Researcher identifies 11 new sweat bee species

November 15, 2011 By Krishna Ramanujan, Cornell University

Newly identified sweat bee species, L. Gotham, collected in New York City, emerges from a nest entrance. Image: Louise Lynch
( -- When a scientist discovers a new species, one of hardest tasks is naming it. A Cornell researcher faced this challenge many times over when he discovered 11 new U.S. sweat bee species (subgenus Lasioglossum [Dialictus]) that live east of the Mississippi and mostly in the Northeast.

"It's one of the most challenging aspects of the job, since the name lasts forever," joked Jason Gibbs, a postdoctoral associate in the field of , who published his findings Oct. 28 in the . Overall, the study provides a revised classification of 97 metallic species of Lasioglossum (Dialictus) found in eastern North America.

"When you have 2,000 species of , that means there are 2,000 names you can't use," he added. Four of the species were found in the New York City area, one of which Gibbs named L. gotham.

The fact that these bees were found in New York "highlights how little we know about this group of insects that are known to be extraordinarily important for and agriculture," due to their services as , Gibbs said.

Also, four of the new species, like Lasioglossum izawsum (rhymes with awesome), are so-called bees, or parasitic bees, that have lost the for nest building and pollen collecting and instead invade nests and lay their own eggs, which are then reared by the host colony.

L. Gotham, female. Image: Jason Gibbs, courtesy of Magnolia Press

To identify these new species, Gibbs had to familiarize himself with all the known sweat bee species in the region. For years he scoured sweat bee from collections across Canada and the U.S., including the and Cornell's Insect Collection, which has extensive holdings of sweat bees from the Northeast. A major contributor to the Cornell bee collection was the late George Eickwort, a Cornell professor who specialized in sweat bees. Gibbs named one of the new species, Lasioglossum georgeickworti in his honor.

L. Gotham, male. Jason Gibbs, courtesy of Magnolia Press

Using DNA and morphological data, and his knowledge of bees, he was able to identify the 11 new species from the collections. A species can be defined by an inability to interbreed with other species, but since so little is known about the biology and breeding habits of these bees, DNA analysis provides the most direct evidence.

"These bees are morphologically and genetically distinct enough that you can say with confidence that they are their own species," Gibbs said.

Overall, there are some 20,000 bee species, nine of which are honeybees. Sweat bees are smaller than honeybees, nest in the ground (including lawns) and in rotten logs, and can vary in color from brown to black to dull metallic green and bright iridescent. They are mostly harmless, though people may get stung when the bees get brushed off as they lick salt on people's skin on hot days. They are also predominantly social, with some solitary and several parasitic species.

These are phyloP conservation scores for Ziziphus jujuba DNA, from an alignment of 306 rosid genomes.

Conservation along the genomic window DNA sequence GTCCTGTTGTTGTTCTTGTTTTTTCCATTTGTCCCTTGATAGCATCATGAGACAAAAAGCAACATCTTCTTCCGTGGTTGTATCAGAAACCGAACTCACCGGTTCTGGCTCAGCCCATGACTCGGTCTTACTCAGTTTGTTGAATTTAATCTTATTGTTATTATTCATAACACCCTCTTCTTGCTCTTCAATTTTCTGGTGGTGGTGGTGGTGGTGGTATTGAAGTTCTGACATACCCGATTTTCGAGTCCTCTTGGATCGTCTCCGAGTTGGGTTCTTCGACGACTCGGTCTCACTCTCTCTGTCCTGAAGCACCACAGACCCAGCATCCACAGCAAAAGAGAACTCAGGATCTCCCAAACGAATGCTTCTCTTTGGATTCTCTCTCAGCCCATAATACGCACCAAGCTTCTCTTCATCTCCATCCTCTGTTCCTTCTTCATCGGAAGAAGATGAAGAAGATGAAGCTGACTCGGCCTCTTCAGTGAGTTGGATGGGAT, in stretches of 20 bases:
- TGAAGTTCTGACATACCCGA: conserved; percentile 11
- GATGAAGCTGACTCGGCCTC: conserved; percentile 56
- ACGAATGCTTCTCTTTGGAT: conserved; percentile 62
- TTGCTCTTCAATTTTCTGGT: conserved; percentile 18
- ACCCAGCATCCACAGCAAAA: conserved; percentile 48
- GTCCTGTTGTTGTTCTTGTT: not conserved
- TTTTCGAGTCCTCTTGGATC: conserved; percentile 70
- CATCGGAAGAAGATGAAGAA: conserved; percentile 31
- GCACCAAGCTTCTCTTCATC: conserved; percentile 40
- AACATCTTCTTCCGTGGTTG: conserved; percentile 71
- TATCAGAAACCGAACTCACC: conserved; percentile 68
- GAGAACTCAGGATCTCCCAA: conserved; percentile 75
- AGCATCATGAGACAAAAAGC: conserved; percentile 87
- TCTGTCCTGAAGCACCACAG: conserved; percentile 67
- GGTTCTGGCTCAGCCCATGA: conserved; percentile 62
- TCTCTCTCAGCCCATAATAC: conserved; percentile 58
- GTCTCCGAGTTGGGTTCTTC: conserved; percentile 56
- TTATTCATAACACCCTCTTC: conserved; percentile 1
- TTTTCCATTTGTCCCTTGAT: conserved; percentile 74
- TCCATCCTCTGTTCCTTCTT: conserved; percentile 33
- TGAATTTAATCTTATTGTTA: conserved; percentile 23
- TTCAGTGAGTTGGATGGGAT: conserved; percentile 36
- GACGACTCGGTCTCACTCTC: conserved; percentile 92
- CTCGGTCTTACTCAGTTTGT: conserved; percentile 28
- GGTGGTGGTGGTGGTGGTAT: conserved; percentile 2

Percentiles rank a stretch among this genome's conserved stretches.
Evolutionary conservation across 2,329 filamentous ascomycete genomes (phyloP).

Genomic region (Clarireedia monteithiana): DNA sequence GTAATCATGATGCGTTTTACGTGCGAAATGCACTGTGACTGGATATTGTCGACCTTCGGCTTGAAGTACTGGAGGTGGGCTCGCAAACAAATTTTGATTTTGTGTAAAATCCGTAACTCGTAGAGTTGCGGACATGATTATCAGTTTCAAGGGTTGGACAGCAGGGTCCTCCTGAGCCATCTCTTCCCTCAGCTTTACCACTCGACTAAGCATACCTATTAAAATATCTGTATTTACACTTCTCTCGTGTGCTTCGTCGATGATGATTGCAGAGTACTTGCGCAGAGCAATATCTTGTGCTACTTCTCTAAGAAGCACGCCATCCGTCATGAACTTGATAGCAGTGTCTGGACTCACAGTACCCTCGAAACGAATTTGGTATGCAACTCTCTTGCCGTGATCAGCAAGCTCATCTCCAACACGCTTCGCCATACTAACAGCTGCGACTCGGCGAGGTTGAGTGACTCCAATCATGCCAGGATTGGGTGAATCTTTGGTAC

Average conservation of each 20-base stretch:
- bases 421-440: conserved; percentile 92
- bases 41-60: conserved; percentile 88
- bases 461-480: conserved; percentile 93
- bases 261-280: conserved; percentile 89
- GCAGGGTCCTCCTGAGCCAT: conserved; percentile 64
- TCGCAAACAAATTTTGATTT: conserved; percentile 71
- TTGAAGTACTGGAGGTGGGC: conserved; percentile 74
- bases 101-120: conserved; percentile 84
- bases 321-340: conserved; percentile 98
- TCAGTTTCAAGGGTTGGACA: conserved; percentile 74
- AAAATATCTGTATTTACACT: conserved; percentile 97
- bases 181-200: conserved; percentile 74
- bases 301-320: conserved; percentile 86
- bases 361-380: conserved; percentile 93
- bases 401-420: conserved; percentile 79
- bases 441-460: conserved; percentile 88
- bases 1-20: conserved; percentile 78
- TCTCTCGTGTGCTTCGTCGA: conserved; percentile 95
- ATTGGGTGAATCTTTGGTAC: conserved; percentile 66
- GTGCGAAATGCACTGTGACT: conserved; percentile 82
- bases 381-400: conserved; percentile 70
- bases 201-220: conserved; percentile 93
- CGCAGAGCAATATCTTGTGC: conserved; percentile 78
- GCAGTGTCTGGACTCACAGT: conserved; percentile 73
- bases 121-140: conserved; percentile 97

"This kind of study forms the basis of all additional studies of the biology of bees," said Gibbs. "If you want to know what is pollinating crops, you have to know what species of bees there are. This study will be used by pollination, conservation and socio-biologists," he added.

Explore further: Researcher finds new bee in downtown Toronto

Related Stories

Researcher finds new bee in downtown Toronto

August 31, 2010

A York University doctoral student who discovered a new species of bee on his way to the lab one morning has completed a study that examines 84 species of sweat bees in Canada. Nineteen of these species - including the one ...

Bee species outnumber mammals and birds combined

June 11, 2008

Scientists have discovered that there are more bee species than previously thought. In the first global accounting of bee species in over a hundred years, John S. Ascher, a research scientist in the Division of Invertebrate ...

Native bees are better pollinators than honeybees

October 25, 2011

( -- The honeybee has hogged the pollination spotlight for centuries, but native bees are now getting their fair share of buzz: They are two to three times better pollinators than honeybees, are more plentiful ...

History of 'cuckoo bees' needs a rewrite, study says

September 13, 2010

( -- The evolutionary history of the bee family Apidae -- which has the largest number of species and includes honeybees -- may need a major revision, according to a new Cornell study published online in the Proceedings ...

Halictid bees' social behavior studied

March 13, 2006

Cornell University scientists say the social behavior of many species of sweat bees evolved simultaneously during a period of global warming.

Recommended for you

Coffee-based colloids for direct solar absorption

March 22, 2019

Solar energy is one of the most promising resources to help reduce fossil fuel consumption and mitigate greenhouse gas emissions to power a sustainable future. Devices presently in use to convert solar energy into thermal ...


Please sign in to add a comment. Registration is free, and takes less than a minute. Read more

Click here to reset your password.
Sign in to get notified via email when new comments are made.